Aviation Technology Aviation Articles

Three Tips for Avoiding Runway Confusion

Have you ever had runway confusion? This confusion could come from runway numbers closely aligned or even complex airport layouts. From one pilot to another, we’ve all had some confusion during one stage of training or another. Here are a few tips to equip you with better runway familiarity and ridding the chance of possible confusion.

Three major ways to avoid possible risks associated with runway confusion include:

I) Always remember ATC is there to help you, especially at unfamiliar airports. Make sure to request progressive taxi instructions. Progressive taxiing is essentially asking for step-by-step, turn-by-turn instructions to your destination runway or airport destination.

 

Current Airport Diagram

 II) Always carry a current airport diagram, trace or highlight your taxi route to the departure runway prior to leaving the ramp. This also applies to when you are in the air. If you are a distance out from the runway environment and are unsure how you will enter the pattern, draw out your aircrafts heading and position on your airport diagram to the runway of intended landing. Be sure to listen to the airport ATIS to anticipate the runway in use before ATC tells you. Stay ahead of the aircraft if you can!

 

PIT Airport Diagram

 

III) If departing on Runway 36, ensure that you set your aircraft heading “bug” to 360°, and align your aircraft to the runway heading to avoid departing from the incorrect runway.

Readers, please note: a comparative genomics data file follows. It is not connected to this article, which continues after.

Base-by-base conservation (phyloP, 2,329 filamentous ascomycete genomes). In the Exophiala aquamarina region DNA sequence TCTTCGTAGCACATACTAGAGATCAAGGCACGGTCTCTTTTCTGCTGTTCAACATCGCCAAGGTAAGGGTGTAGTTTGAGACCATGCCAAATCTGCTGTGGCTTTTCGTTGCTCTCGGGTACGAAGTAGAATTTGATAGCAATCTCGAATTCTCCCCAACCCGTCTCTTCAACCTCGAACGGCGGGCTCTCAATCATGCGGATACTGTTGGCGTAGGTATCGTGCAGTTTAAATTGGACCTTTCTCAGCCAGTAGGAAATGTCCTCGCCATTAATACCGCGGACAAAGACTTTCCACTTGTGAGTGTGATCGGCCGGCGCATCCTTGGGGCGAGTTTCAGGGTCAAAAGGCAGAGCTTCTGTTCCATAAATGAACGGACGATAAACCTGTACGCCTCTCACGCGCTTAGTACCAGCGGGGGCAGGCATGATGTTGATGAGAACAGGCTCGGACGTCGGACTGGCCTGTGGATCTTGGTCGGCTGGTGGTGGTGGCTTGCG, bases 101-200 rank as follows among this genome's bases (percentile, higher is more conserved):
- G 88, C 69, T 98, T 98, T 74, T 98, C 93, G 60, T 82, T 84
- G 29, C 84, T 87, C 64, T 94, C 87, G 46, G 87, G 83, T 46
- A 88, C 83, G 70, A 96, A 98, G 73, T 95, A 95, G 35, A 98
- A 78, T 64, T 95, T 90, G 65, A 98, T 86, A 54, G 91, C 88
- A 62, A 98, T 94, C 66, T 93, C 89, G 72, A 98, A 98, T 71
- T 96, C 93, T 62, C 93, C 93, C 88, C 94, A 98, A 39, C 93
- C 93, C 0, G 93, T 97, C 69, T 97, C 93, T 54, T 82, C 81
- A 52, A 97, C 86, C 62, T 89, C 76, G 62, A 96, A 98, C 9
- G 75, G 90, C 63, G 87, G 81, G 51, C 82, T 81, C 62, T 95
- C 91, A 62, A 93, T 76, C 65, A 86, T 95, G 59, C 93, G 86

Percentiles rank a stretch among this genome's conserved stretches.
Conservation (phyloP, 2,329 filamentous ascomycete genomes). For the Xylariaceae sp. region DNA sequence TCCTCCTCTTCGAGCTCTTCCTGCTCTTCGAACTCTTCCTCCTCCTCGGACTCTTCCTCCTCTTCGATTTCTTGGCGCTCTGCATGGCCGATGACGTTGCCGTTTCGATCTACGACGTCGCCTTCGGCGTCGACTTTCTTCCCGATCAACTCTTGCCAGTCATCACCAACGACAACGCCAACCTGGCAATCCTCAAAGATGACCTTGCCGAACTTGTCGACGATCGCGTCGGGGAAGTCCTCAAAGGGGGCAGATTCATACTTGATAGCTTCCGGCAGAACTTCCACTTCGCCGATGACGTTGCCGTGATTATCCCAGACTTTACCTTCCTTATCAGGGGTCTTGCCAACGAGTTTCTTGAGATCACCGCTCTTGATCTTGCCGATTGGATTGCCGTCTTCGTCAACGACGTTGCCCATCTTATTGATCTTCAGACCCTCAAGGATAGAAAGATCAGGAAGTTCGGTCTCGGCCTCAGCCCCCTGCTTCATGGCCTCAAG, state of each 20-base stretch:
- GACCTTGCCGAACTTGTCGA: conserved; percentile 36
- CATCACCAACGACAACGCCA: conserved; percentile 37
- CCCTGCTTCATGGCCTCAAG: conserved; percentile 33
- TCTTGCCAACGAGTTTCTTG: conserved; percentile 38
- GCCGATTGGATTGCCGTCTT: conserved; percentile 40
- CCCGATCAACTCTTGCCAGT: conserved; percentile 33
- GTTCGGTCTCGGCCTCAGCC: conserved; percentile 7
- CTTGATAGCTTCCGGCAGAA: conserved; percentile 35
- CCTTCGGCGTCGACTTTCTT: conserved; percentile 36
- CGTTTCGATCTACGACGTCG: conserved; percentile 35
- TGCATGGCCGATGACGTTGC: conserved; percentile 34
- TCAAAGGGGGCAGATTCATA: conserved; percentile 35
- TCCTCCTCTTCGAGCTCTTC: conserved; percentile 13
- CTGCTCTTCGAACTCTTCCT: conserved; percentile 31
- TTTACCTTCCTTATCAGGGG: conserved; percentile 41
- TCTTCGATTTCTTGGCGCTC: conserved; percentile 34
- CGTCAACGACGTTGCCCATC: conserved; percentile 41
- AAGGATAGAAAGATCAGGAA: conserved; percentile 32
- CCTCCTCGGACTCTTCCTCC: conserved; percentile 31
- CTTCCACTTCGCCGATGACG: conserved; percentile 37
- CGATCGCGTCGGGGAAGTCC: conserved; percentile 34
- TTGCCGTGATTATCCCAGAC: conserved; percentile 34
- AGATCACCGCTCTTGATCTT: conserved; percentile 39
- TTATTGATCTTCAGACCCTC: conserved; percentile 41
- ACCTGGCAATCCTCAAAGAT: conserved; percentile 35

Before adding power on the runway currently aligned, make one last instrument scan to ensure the aircraft heading and runway heading are centered.

 

Runway and Pressure Gauge

 

Airport Information

It is important to review the current data for your airport or airports of use. Make sure you have these three common sources to obtain airport information.

I) Aeronautical Charts

  • Map designated to assess navigation of aircraft. Make sure your charts are current!

Aeronautical Chart

II) Chart Supplement U.S. (formerly Airport/Facility Directory)

  • Contains information on airports, heliports, and seaplane bases that are open to the public.

FAA Chart Supplement

III) Notices to Airmen (NOTAMs) 

  • NOTAMs are time-critical aeronautical information that include such information as taxiway and runway closures, construction, communications, changes in the status of navigational aids, and other information essential to planned en route, terminal, or landing operations.
  • Types include FDC, SAA, FICON, Pointer, D, and military. 
  • NOTAMs are super important to understand the condition of the airport environment around you and how it can affect your awareness/routing.